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Tag Archives: Consumer Financial Protection Bureau

CFPB Lays Out Obligations for Consumer Credit Disputes

CFPB

The Consumer Financial Protection Bureau (CFPB) is putting on notice companies that furnish information to credit reporting firms, reminding them that they are responsible for investigating consumer disputes forwarded to them. "Credit reports play a critical role in the lives of consumers," said CFPB director Richard Cordray. "Given the importance of these reports, consumers need to know that their documents are being reviewed when they dispute what they believe is a mistake on a report."

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Commentary: Summers Time?

The choice of the new Fed chair takes on added significance given the Fed's relationship with the Consumer Financial Protection Bureau.

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Former CFPB Deputy Starts Mortgage Company, Attracts Criticism

CFPB

Since helping draft the final rule for a qualified mortgage, former Consumer Financial Protection Bureau (CFPB) Deputy Director Raj Date has resigned from the agency and opened his own advisory and investment firm aimed specifically at those borrowers who do not meet the standards for 'qualified mortgages' as set by the CFPB under rules. This turn of events has raised questions as to the agency's ethics and integrity, prompting lawmakers to call for a release of communications between Date and others regarding the company's creation.

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Senate Confirms Cordray in 66-34 Vote

The U.S. Senate voted Tuesday to confirm Richard Cordray as director of the Consumer Financial Protection Bureau (CFPB). According to the Senate website, Cordray was confirmed in a 66-34 vote. President Obama installed Cordray as a recess appointment in 2012, a move that attracted criticism from opponents, who say the Senate was not actually in recess. Critics of the CFPB had vowed not to confirm any nomination for director until the agency saw substantial changes.

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Agencies Propose More Exemptions for Appraisal Rules

In a joint release, six federal financial regulators proposed exemptions from Dodd-Frank appraisal requirements for loans of $25,000 or less, certain streamlined refinancings, and certain loans secured by manufactured housing. Those exemptions would join others already laid out earlier this year. According to the release, the proposed exemptions "are intended to save borrowers time and money and to promote the safety and soundness and creditors."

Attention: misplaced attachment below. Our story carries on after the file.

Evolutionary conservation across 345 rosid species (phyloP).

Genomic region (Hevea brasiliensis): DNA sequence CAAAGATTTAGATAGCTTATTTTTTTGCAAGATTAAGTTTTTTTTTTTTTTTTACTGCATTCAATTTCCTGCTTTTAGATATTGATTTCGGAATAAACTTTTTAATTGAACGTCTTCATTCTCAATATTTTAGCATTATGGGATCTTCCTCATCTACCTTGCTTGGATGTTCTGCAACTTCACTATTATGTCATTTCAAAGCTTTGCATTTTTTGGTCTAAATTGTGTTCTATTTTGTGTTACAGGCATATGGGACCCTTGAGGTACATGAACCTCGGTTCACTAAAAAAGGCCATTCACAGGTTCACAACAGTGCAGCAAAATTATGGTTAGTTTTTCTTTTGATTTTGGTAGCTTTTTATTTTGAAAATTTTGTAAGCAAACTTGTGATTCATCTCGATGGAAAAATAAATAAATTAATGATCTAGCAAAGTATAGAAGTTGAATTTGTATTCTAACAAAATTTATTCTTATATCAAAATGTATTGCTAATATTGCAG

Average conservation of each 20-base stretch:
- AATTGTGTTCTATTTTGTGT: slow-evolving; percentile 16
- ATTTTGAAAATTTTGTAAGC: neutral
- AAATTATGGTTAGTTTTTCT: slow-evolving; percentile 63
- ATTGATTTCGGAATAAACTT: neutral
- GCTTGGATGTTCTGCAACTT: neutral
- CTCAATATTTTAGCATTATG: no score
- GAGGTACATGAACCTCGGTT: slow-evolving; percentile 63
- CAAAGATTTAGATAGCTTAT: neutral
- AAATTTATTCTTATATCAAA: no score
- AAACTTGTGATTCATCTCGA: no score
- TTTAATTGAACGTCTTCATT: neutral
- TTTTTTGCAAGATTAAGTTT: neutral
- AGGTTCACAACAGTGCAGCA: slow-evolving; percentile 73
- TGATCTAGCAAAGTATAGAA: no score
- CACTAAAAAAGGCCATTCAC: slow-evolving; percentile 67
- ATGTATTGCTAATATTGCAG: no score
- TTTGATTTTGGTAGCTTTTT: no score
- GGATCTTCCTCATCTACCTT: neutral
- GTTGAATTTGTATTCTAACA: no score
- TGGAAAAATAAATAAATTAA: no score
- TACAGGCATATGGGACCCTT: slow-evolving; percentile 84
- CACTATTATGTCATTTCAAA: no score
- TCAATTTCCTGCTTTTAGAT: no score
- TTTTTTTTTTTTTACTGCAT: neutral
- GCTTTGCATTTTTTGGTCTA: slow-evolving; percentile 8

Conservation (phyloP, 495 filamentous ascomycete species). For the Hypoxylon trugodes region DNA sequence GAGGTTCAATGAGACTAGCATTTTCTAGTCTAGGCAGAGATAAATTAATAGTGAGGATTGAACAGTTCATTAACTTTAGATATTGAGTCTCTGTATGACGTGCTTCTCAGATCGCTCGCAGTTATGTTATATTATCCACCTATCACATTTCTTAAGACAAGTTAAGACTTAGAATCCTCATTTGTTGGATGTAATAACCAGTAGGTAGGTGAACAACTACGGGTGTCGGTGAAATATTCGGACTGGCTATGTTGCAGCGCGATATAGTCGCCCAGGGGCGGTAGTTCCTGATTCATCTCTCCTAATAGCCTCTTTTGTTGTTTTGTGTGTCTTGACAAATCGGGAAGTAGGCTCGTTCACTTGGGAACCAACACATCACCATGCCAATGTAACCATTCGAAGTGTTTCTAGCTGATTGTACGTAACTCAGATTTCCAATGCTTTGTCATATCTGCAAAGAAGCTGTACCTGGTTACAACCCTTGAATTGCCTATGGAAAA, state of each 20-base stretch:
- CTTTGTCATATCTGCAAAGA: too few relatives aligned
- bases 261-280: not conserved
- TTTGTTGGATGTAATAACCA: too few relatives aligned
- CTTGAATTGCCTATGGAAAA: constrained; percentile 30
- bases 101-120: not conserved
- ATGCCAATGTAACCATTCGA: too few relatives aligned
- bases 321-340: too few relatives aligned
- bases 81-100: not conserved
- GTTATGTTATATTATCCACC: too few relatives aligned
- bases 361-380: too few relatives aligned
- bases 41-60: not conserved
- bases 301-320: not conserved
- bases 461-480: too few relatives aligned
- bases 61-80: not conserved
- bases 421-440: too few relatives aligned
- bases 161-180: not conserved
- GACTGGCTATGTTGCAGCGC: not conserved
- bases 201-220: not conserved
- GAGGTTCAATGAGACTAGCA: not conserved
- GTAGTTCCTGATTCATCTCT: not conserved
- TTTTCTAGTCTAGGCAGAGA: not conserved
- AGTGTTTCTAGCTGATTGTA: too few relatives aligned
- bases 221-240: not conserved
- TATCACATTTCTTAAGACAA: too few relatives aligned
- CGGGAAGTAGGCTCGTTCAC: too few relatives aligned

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CFPB Proposes Rule Revisions in Response to Industry Concerns

CFPB

The Consumer Financial Protection Bureau (CFPB) announced Monday proposed revisions to its ability-to-repay rule, mortgage servicing rules, and rules regarding consumer protections. "Today's proposal revises and clarifies certain aspects of our rules to ease implementation and to pave the way for more effective consumer protections in the marketplace," said Richard Cordray, director of the CFPB. Monday's proposals also addressed the ban on financing credit insurance premiums.

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CMLA Proposes Legislation to Accommodate Community Lenders

The Community Mortgage Lenders of America (CMLA) unveiled the Community Mortgage Lenders Act of 2013, a piece of legislation designed to spur lending, maintain effective consumer protections, and remove what the group calls "excessive regulations aimed for other parts of the market." Under the proposed legislation, "responsible" community lenders (defined as those who have no history or predatory or abusive loan practices and whose product predominantly falls under the qualified mortgage criteria) would be exempt from several rules.

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CFPB Announces Details of Future Examination Procedures

CFPB

The Consumer Financial Protection Bureau (CFPB) released updated procedures for examinations of financial institutions and mortgage lenders, which will begin taking place in January of next year. The new procedures, which will be published in regulatory manuals, cover a range of topics, including compensation for loan originators, qualification standards for mortgage professionals, consumer rights, arbitration, and appraisals.

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Report: Reverse Mortgage Trends Show Troubling Picture

While reverse mortgages can be a boon to seniors as they head into retirement, a new report from the National Center for Policy Analysis (NCPA) says trends show trouble in the market that may cost taxpayers billions of dollars. According to a 2012 MetLife survey, two-thirds of borrowers are now using reverse mortgages to pay down debt. Pamela Villarreal, a senior fellow at NCPA, expects the "troubling trend will increase as more baby boomers enter retirement."

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